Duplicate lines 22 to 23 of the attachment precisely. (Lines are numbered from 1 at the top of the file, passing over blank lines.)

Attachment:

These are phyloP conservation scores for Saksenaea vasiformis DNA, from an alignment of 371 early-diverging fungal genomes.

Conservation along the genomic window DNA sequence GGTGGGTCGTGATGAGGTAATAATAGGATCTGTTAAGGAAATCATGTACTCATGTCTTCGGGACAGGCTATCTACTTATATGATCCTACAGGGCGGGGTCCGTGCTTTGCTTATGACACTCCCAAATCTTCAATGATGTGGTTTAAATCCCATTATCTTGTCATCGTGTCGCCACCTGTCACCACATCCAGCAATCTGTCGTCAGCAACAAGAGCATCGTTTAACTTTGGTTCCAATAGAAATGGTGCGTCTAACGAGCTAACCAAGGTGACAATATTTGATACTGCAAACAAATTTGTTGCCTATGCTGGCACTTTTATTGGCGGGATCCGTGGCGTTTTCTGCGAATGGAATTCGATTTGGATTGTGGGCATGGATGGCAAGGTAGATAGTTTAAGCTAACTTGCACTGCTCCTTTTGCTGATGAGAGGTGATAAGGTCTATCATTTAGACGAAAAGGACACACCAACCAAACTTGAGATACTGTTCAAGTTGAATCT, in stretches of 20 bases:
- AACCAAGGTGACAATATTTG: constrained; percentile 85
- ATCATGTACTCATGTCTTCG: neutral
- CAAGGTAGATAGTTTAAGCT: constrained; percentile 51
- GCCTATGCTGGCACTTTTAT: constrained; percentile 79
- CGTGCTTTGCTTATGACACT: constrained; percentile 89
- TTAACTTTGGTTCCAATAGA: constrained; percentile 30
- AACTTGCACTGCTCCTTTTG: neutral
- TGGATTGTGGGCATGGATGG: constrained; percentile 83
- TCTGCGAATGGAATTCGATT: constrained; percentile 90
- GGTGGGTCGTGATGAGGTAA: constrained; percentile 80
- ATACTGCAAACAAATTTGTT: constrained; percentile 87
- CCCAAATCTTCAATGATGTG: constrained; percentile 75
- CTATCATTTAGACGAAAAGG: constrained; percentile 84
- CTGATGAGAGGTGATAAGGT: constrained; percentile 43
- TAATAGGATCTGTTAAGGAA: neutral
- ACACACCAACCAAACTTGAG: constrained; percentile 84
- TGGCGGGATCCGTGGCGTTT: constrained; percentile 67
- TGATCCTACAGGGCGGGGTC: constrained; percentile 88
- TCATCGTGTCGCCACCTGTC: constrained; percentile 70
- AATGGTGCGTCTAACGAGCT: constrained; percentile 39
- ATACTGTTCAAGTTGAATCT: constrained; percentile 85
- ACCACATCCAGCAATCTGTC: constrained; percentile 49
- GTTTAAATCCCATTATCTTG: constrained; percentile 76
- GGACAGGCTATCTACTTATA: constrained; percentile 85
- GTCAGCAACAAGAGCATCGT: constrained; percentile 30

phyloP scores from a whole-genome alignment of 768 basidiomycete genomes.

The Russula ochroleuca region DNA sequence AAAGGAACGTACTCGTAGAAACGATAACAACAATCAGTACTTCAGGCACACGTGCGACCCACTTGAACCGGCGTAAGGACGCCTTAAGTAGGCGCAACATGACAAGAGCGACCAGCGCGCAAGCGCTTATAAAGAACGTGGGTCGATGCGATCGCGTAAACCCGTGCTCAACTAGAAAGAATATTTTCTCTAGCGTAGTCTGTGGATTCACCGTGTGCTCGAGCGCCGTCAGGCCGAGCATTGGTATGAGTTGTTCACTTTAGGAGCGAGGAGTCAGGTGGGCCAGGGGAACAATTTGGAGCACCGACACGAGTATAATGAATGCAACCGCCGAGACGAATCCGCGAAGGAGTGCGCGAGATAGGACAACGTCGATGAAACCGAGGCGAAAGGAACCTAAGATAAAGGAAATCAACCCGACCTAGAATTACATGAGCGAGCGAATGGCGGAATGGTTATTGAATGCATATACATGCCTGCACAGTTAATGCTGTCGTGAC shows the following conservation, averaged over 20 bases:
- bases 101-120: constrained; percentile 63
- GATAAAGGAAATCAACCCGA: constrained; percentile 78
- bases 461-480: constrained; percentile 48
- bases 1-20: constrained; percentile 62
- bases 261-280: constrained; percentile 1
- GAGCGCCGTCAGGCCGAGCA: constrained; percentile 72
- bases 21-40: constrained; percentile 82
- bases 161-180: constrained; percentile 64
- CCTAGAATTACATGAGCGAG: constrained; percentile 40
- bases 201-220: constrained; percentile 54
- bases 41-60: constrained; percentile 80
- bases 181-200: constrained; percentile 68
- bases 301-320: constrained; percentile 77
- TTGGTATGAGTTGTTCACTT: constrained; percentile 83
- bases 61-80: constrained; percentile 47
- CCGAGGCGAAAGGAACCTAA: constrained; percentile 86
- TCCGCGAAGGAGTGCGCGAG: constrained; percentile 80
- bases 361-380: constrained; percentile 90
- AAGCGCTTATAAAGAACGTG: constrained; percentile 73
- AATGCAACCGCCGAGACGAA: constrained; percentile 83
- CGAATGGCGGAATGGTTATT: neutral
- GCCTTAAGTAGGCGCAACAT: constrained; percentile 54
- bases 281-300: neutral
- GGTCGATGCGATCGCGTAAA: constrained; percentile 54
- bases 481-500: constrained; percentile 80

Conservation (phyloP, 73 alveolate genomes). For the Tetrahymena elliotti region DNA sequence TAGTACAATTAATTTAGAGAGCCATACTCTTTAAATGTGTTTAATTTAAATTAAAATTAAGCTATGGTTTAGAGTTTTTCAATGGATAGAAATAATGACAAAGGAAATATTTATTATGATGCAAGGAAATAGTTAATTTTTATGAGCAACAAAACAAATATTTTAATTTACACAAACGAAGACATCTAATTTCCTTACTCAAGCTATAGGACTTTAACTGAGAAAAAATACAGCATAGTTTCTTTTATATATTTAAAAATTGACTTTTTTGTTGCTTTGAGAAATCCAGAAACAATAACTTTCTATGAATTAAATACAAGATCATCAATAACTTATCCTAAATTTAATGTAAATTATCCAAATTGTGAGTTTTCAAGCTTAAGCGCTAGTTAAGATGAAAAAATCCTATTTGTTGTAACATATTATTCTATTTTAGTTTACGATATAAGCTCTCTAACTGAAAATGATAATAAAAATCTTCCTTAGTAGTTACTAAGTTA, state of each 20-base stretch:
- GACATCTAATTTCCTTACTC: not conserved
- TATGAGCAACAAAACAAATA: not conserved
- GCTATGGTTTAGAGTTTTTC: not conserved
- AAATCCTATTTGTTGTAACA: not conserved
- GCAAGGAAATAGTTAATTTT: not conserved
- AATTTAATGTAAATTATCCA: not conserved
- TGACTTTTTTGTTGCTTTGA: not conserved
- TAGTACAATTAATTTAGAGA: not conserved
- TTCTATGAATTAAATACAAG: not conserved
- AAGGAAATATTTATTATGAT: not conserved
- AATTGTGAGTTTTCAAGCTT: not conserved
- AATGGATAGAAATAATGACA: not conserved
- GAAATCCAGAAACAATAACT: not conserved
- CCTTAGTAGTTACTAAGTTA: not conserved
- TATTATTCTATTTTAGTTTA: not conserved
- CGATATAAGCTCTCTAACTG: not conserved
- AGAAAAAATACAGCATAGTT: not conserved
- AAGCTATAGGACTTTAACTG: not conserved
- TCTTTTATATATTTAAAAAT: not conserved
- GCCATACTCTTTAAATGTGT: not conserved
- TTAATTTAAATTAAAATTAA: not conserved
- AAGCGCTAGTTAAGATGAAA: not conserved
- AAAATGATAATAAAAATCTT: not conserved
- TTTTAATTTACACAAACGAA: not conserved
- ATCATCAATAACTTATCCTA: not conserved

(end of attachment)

- AATGGTGCGTCTAACGAGCT: constrained; percentile 39
- ATACTGTTCAAGTTGAATCT: constrained; percentile 85